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Taiwan Tati Cultural and Educational Foundation

Protests lead to cancelation of cross-strait event


ational Taiwan University students and other protesters take to the stage yesterday after protests over the rental of the university’s athletic field for the “Sing! China: Shanghai-Taipei Music Festival” led to the concert being canceled.
Photo: Chou Yen-yu, Taipei Times

The “Sing! China: Shanghai-Taipei Music Festival” scheduled for yesterday at National Taiwan University’s (NTU) athletic field came to an abrupt end following protests by pro-Taiwan independence groups and students at the school against the university’s decision to rent the venue for the event.

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DPP avoids vote on Chen Shui-bian


From left, Democratic Progressive Party (DPP) Kaohsiung city councilors Cheng Hsin-chu and Hsiao Yung-ta, and DPP Taipei City Councilor Chiang Chih-ming discuss a motion urging a pardon for former president Chen Shui-bian before the start of the party’s National Congress in Taipei yesterday.
Photo: Peter Lo, Taipei Times

A motion urging President Tsai Ing-wen (蔡英文) to pardon former president Chen Shui-bian (陳水扁) prepared by Democratic Progressive Party (DPP) representatives yesterday was not addressed at the party’s National Congress after they failed to reach the quorum needed.

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The historical narrative comes first

Constructing a historical narrative is crucial to developing a national identity. Such a narrative is primarily relayed through a nation’s education system, media and cultural environment. The identity that is molded in turn determines what government policies the public supports, and how the nation develops economically and otherwise.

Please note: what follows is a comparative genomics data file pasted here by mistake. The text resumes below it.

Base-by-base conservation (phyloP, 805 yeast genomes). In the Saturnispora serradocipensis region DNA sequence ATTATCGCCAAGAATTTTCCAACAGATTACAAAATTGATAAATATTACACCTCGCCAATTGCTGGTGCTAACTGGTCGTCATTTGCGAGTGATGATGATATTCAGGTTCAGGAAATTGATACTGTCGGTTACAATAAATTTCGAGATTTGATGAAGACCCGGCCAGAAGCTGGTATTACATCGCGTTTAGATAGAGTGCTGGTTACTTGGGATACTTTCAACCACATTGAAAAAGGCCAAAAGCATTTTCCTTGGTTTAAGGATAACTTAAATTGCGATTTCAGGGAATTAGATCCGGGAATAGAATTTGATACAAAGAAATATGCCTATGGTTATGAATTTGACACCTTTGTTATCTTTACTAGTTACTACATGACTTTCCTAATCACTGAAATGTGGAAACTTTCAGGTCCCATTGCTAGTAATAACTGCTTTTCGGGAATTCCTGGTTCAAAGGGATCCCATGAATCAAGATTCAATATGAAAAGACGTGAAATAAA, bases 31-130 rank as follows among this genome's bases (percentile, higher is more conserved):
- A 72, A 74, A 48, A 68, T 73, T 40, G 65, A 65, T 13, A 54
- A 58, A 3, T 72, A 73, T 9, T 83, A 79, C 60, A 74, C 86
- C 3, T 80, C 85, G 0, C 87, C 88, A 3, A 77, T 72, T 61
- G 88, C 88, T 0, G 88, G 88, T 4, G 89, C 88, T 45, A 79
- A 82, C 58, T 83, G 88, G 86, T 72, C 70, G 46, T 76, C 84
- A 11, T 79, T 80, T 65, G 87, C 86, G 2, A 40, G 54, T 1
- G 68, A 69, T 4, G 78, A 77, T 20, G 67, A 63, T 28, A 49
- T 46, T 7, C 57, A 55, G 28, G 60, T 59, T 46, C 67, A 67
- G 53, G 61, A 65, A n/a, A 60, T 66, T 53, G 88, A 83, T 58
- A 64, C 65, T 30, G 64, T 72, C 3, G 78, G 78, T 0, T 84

In Taiwan, the issue of identity is complicated by a lack of consensus over what historical narrative to embrace.

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Chen to consider attending DPP national congress

Former president Chen Shui-bian (陳水扁) is to carefully consider whether to attend the Democratic Progressive Party (DPP) national congress tomorrow, his son said yesterday.

Chen Chih-chung (陳致中) issued the statement in response to a proposal that his father, who is on medical parole, attend the meeting to show his appreciation of those who are promoting a motion for his pardon.

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CCP, KMT colluding to impede Taiwan

Sulu Sou (蘇嘉豪) was elected to one of the few directly elected seats of the Macau legislature. Record voter turnout demonstrated that young Macanese want change.

Neither attacks over Sou’s relationship to the Hong Kong independence movement nor the rhetoric of the People’s Liberation Army (PLA) when it entered Macau to help clean up after Typhoon Hato — “the PLA loves the people, and the people have the PLA” — succeeded in blocking the election of Sou or other non-establishment candidates.

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‘White Wolf’ as post-truth news

An interesting article appeared in the Diplomat on Monday. It was entitled “The White Wolf of Taiwan: Zhang Anle and his solution for the cross-strait dilemma” and was written by an assistant professor of Chinese history at a US university.

In Taiwan, the name “White Wolf” is romanized as Chang An-le (張安樂).

Chairman of the China Unification Promotion Party (CUPP), Chang is a former leader of the Bamboo Union gang who lived in China for many years while on Taiwan’s most-wanted list.

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Newsflash

Comments that President Ma Ying-jeou made to an international news crew about the rescue efforts following Typhoon Morakot yesterday angered some of the storm’s victims after they were translated into Chinese.

While inspecting Jiaxian Township in Kaohsiung County, where Xiaolin Village was completely wiped out, Independent Television Network (ITN) reporter Rahit Kachroo asked Ma if Taiwan should have been better prepared for the storm, to which Ma replied, in English, that the villagers were caught by surprise, which contributed to the losses.